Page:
Reviewed by GREG KING
Director: Barry Skolnick
Stars: Vinnie Jones, David Hemmings, Jason Flemyng, Ralph Brown
With the recent welter of disappointing and largely unnecessary remakes that have added little to the original (Planet Of The Apes, Get Carter, and even The Time Machine) it is refreshing to come across a remake that actually stands on its own merits as an entertaining film. Produced by the same team responsible for both Lock, Stock, And Two Smoking Barrels and Snatch, the tough, if somewhat derivative, films that reinvented the British gangster film, Mean Machine is a nifty remake of the 1974 Burt Reynolds film The Longest Yard.
That film, about an ex-footballer blackmailed into coaching a football match between the inmates and guards in a penitentiary, was directed by Robert Aldrich, best known for his tough, virile action films, and climaxed with a rather gruelling and physically punishing grudge match. To put the requisite oomph into this version, the producers and first time director Barry Skolnick, a protege of Ridley Scott, are forced to turn the noble game of soccer into a contact sport, of sorts.
Real life former soccer star Vinnie Jones, who has earned a decent living playing tough guys on screen, is in his element here as Danny Meehan, a former football star whose career was ruined after his involvement in a match fixing scandal. After he is arrested for drunk driving and assaulting a police officer, Meehan is sent to Longmarsh, a top security prison. The corrupt governor (David Hemmings, from the ’60’s classic Blow Up and Gladiator, etc) has pulled some strings to get Meehan sent to his prison as he is keen to draw upon his experience to train the guard’s team. He also hopes to make a fortune and get himself out of some serious debt, as he owes a small fortune to a nasty bookie (Jason Flemyng). But the brutal head warden Mr Burton (Ralph Brown) has other ideas and convinces Meehan to turn down the offer.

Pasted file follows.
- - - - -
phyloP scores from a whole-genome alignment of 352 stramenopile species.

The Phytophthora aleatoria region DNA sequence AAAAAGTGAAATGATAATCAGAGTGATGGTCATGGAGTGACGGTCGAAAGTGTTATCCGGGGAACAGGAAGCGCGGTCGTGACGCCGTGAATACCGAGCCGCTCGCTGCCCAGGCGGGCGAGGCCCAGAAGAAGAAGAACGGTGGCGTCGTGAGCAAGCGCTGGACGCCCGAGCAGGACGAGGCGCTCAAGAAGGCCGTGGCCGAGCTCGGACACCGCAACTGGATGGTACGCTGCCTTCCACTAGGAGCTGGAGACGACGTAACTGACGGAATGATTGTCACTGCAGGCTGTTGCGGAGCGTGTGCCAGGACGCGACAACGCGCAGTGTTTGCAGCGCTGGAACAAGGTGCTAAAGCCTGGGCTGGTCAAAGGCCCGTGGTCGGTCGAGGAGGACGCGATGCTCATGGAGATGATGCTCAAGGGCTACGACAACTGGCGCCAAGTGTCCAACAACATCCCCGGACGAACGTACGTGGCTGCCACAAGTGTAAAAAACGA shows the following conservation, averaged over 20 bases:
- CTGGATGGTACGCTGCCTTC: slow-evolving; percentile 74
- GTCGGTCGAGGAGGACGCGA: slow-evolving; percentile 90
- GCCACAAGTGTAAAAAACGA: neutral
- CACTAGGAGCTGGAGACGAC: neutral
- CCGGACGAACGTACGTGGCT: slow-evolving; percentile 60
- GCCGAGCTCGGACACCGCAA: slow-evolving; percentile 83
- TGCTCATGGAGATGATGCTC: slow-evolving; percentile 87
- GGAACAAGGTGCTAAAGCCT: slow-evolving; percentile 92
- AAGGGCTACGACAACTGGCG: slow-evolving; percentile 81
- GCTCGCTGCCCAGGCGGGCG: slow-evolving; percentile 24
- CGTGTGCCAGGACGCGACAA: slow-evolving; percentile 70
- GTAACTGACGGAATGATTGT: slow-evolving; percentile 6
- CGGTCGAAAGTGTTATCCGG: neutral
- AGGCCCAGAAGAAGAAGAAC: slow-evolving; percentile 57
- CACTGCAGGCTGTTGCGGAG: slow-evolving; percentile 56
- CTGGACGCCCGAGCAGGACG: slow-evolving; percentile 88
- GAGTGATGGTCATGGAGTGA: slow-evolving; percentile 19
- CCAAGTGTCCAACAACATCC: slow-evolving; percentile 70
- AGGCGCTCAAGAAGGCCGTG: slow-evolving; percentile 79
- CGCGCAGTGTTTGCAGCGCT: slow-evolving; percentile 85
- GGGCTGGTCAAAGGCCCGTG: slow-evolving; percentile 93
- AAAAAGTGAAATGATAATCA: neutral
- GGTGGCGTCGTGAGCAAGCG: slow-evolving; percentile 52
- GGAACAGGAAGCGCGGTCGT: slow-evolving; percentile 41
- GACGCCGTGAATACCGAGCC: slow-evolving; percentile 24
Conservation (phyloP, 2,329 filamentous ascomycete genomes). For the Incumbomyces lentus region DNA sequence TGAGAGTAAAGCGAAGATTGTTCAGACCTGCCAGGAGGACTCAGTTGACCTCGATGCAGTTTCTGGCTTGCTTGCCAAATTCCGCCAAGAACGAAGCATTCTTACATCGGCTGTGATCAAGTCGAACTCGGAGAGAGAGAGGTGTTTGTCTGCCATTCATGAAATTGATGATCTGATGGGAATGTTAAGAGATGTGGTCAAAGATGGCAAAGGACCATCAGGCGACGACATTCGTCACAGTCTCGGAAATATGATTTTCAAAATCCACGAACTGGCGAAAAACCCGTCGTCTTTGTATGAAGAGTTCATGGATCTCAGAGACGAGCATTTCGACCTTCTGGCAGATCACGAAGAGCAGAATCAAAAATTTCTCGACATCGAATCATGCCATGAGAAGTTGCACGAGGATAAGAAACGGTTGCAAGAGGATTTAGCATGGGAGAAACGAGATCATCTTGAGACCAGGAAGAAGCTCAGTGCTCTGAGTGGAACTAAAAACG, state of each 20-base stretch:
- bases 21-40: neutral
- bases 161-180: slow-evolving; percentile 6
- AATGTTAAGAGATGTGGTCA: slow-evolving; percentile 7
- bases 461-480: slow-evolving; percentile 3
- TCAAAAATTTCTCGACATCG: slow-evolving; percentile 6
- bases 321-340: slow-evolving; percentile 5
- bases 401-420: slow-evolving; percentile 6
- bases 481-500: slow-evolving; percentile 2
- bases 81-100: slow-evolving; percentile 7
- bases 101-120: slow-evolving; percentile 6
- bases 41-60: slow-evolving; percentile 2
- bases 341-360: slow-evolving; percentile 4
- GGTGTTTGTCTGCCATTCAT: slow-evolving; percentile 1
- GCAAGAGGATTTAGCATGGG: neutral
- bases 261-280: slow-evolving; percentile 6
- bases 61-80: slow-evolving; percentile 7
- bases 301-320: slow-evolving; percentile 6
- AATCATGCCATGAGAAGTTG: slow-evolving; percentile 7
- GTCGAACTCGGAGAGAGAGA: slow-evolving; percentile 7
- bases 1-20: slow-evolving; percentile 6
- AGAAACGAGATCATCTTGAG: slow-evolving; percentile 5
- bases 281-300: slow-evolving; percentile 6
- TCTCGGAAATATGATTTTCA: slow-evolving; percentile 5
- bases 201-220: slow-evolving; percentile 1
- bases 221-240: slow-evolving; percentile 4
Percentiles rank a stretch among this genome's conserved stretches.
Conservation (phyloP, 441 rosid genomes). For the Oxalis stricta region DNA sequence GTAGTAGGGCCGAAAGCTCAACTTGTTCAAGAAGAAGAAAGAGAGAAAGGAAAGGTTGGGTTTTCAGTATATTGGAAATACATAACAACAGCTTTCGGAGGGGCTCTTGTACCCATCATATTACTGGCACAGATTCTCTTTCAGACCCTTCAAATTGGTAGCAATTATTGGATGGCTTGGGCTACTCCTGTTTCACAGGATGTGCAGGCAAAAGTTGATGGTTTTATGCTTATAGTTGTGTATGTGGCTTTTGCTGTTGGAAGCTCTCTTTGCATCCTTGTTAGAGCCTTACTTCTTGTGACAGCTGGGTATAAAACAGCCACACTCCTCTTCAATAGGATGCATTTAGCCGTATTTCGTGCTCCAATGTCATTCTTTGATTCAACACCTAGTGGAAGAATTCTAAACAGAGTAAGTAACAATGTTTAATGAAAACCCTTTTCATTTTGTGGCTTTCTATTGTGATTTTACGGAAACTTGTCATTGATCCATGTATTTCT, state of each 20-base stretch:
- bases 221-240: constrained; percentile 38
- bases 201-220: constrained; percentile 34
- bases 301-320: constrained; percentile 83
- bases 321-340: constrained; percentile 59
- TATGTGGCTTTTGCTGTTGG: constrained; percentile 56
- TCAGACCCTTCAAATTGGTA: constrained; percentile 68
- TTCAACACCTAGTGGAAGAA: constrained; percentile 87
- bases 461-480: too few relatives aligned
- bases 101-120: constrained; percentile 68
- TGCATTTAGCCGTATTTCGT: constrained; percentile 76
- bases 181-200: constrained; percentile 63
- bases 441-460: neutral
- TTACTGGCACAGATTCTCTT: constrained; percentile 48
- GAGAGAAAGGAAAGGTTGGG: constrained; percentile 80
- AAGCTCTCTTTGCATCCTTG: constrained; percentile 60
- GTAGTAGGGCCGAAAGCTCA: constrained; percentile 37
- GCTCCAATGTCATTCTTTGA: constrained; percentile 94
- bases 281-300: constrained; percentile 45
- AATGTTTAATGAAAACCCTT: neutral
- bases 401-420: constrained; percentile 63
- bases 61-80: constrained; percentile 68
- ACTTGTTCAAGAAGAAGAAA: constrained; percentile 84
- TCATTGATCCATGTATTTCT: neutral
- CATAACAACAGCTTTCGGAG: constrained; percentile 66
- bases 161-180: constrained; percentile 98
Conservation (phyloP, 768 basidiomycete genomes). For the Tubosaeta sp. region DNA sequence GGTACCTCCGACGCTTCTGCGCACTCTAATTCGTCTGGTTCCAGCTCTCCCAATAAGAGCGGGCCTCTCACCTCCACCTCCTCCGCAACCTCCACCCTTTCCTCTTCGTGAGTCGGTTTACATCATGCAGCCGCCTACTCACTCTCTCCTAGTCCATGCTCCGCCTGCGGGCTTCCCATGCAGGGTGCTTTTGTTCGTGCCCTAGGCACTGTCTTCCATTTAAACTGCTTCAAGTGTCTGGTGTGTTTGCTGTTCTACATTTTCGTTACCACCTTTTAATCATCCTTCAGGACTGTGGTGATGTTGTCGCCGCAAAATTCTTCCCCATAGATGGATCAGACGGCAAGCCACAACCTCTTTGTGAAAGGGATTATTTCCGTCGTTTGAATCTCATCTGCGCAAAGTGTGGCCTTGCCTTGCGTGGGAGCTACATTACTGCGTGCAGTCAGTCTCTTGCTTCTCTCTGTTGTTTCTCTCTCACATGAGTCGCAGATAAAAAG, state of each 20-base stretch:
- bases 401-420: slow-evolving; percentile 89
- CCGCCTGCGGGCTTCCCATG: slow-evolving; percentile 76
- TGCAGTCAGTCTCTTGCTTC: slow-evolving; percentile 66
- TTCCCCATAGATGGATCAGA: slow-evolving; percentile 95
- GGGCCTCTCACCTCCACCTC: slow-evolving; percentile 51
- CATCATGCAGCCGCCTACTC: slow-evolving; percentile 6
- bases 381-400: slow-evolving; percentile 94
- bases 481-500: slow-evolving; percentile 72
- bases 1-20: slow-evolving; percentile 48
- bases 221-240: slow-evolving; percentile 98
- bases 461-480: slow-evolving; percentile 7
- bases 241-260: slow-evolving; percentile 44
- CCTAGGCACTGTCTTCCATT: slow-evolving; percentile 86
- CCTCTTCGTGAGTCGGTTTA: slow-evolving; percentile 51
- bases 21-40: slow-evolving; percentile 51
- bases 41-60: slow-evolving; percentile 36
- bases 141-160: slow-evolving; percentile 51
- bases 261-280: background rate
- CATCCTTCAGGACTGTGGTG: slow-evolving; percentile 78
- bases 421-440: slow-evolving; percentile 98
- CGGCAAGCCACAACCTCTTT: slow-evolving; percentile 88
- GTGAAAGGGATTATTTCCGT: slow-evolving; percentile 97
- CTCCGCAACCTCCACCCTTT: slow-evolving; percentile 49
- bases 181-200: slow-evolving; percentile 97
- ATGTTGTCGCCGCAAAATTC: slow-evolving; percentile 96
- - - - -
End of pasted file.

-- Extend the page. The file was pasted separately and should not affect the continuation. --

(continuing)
Eventually, Danny manages to talk the governor and the guards into allowing a practice match between the cons and the guards. It is a gruelling affair as the prisoners use the opportunity to exact some revenge for their ill-treatment, while the guards are fighting for respect and control.
For some of its length, Mean Machine sets itself up to be another tough look at life inside prison, with the power struggles, fights and officially sanctioned brutality, and the usual cliches abound. But once the film moves onto the actual soccer game itself it lifts a notch, and some of the brutal on field violence is actually quite entertaining, and hilarious. A couple of overly enthusiastic commentators bring some earthy humour to proceedings.
Jones has a convincing physical presence here and he is well suited to the action scenes. He is less convincing when trying to portray Meehan’s internal battle with his conscience when pressure is placed on him to throw this important game. And is the amusing, pre-title opening sequence Jones’ cheeky audition to assume 007’s licence to kill when Pierce Brosnan eventually gives up the role?